I recently read an online article with this advice to all job-seekers preparing for an interview:
“If the prospective employer doesn’t give you a chance to ask questions, at the end of the interview, ask if you may ask one question. That question is: ‘Imagine you hire me and it is six months down the road and you have already promoted me. What have I done to deserve the promotion?’ This gets them seeing you as being already successful in the position.”
Here’s my spin on it for employers. The interview has gone well and you’re close to making an offer of employment; this is your chance to find out what you can do to manage your new hire the way they want to be managed thus enhancing engagement and boosting retention:
“Imagine I make you an offer and you accept the position with us and it is six months down the road and you feel just as enthusiastic and eager as your first day on the job. What has happened to make you feel this way?”
Hire an ex-con
Don’t dismiss the idea of hiring people with criminal records. This is one of the most underutilized sources of potential employees and accounts for almost 15% of the U.S. labor force. Yes, it depends on the job you’re hiring for and the reason for the conviction, but, before you rule it out, look at www.bonds4jobs.com, the Federal bonding program which provides fidelity bonds that guarantee honesty for at-risk, hard to place jobseekers. Also check out the Work Opportunity Tax Credits (WOTC) available for hiring these individuals.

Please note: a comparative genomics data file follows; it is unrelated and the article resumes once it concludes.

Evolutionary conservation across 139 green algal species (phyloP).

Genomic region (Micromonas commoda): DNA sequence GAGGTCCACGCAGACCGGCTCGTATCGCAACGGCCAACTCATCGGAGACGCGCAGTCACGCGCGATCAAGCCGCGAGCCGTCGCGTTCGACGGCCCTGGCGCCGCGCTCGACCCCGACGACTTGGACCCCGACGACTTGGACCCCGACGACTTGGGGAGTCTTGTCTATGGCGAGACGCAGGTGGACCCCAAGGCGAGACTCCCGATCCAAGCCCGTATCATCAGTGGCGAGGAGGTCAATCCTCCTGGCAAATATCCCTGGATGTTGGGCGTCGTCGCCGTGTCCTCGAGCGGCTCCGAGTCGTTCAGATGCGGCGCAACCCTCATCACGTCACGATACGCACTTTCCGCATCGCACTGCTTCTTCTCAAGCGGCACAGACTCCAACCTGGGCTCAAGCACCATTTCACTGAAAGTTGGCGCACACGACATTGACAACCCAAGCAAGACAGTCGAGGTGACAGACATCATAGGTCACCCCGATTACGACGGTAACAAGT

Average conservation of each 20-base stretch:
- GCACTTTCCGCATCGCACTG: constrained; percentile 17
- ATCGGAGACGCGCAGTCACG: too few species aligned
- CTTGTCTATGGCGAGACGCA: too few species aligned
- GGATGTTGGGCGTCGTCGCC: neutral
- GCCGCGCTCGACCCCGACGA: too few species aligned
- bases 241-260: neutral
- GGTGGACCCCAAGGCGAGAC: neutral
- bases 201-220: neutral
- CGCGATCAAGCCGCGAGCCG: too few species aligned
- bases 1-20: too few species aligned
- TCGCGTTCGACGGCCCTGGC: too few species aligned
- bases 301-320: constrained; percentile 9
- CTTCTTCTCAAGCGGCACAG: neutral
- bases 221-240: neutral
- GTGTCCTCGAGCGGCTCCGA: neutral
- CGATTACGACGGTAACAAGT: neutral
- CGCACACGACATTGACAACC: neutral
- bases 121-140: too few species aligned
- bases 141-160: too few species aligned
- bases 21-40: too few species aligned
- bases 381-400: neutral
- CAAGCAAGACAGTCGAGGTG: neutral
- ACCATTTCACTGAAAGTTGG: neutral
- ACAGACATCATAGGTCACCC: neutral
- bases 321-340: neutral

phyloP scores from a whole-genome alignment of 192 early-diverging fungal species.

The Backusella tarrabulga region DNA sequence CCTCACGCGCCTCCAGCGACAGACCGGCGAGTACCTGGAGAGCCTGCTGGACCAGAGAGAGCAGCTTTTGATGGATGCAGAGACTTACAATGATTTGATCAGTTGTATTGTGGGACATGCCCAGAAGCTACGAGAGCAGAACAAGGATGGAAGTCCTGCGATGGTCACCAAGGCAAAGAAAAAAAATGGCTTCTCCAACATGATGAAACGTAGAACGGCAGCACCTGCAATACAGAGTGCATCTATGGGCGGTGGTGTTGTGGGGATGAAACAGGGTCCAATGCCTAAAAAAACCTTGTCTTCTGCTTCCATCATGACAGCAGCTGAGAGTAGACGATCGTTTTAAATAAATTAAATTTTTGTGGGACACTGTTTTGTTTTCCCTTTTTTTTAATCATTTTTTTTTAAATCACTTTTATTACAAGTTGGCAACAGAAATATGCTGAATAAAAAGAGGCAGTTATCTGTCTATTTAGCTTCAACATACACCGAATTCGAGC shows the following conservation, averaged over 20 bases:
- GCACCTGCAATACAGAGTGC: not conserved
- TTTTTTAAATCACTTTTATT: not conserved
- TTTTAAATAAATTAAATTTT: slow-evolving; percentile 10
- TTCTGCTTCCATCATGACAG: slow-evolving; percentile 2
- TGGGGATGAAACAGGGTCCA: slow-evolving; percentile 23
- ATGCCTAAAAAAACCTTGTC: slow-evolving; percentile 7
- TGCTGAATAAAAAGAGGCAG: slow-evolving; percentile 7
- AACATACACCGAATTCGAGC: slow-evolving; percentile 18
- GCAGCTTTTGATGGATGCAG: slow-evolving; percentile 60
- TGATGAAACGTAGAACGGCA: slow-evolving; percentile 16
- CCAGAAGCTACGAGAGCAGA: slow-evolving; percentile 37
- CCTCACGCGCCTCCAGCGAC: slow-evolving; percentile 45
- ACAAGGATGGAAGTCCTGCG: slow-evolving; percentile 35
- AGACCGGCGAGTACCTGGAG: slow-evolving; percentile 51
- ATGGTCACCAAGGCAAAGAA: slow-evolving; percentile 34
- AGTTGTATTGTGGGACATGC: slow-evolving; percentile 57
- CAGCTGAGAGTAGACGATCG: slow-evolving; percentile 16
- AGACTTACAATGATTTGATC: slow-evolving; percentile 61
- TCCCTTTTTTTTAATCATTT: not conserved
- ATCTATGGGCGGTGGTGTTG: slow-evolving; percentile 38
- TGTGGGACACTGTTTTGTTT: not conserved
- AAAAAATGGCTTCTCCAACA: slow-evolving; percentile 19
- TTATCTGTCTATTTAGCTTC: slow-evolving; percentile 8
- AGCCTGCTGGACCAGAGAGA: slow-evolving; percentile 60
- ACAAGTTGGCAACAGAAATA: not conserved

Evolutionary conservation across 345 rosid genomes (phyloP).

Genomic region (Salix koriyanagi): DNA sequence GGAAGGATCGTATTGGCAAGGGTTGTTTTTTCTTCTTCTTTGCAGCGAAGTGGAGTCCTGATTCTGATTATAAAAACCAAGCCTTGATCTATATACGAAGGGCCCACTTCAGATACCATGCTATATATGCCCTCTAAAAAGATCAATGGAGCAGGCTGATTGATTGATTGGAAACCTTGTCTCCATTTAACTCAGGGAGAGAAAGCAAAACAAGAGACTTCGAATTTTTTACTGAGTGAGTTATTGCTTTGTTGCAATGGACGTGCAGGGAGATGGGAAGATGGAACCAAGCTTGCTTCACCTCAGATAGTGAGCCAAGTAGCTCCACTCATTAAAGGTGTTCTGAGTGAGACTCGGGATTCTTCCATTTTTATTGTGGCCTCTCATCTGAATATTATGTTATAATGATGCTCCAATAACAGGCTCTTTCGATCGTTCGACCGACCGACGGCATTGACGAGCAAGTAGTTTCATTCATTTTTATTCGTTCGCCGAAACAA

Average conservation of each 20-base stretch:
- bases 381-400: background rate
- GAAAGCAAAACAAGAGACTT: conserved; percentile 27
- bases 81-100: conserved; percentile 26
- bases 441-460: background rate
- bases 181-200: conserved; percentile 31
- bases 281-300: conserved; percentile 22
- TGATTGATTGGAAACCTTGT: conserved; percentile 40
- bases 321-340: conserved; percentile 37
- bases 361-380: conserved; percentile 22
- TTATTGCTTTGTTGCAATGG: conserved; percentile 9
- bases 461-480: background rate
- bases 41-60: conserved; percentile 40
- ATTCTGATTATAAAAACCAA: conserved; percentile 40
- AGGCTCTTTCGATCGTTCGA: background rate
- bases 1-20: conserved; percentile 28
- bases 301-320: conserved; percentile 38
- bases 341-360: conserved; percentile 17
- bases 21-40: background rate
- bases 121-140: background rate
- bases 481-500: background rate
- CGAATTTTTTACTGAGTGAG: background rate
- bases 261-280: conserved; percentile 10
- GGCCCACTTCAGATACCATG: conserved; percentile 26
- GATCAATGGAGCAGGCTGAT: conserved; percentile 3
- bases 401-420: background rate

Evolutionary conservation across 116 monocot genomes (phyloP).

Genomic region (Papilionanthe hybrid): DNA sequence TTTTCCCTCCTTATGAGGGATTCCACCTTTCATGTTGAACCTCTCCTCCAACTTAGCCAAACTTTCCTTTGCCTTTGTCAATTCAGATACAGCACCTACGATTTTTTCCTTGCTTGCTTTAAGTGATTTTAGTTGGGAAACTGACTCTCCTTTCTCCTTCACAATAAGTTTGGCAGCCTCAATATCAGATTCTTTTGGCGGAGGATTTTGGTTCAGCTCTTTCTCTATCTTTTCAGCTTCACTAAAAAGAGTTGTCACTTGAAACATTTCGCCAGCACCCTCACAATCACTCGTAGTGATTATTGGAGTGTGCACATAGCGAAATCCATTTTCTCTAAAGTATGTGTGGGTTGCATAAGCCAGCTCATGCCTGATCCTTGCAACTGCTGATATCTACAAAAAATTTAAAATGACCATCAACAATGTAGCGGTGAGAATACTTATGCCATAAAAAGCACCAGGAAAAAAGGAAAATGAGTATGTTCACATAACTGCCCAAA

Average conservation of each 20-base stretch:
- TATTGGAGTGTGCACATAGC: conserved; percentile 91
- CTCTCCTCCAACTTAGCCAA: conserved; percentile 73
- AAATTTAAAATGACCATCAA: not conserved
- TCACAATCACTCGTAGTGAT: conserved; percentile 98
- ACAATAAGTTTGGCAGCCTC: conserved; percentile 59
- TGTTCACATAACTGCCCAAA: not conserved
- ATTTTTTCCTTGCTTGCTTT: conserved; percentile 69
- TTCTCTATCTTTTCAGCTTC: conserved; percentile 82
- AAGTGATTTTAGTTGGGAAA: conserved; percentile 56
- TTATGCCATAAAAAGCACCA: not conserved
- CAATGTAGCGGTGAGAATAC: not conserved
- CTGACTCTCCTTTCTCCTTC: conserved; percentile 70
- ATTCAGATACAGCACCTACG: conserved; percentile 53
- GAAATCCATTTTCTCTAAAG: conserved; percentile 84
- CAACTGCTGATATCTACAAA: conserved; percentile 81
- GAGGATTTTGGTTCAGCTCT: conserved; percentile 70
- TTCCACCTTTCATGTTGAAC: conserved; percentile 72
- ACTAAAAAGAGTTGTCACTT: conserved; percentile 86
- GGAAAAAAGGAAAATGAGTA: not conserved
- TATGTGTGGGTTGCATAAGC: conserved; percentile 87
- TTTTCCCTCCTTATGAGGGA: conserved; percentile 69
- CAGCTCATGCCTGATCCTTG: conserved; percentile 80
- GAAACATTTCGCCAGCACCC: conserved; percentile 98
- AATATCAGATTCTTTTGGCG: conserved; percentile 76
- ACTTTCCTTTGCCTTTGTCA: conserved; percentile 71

Fun at work — Your workplace should cultivate an environment of fun! There’s no rule against it and who doesn’t like to have fun?
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So what does fun look like in a work environment? It can be friendly competitions, team camaraderie, and celebrations. It can be a joke of the day or free candy bars. Ask your employees what they’d like to do for fun! No one leaves the party when they’re having fun.
Data sheets — Do you know your employees’ favorite candy bars, restaurants, charities, or sports teams? If not, make it a practice to have new employees fill out a “data sheet” as part of their onboarding process. When you want to recognize them for an achievement, you can refer to this sheet to give them something they’ll appreciate. You can also use the sheet to spot trends and identify fun team activities that everyone will enjoy. For example, if everyone likes the Red Sox, plan a company outing to the ballpark or the local sports bar. (For a sample form, email firstname.lastname@example.org with “Data Sheet” in the subject line.)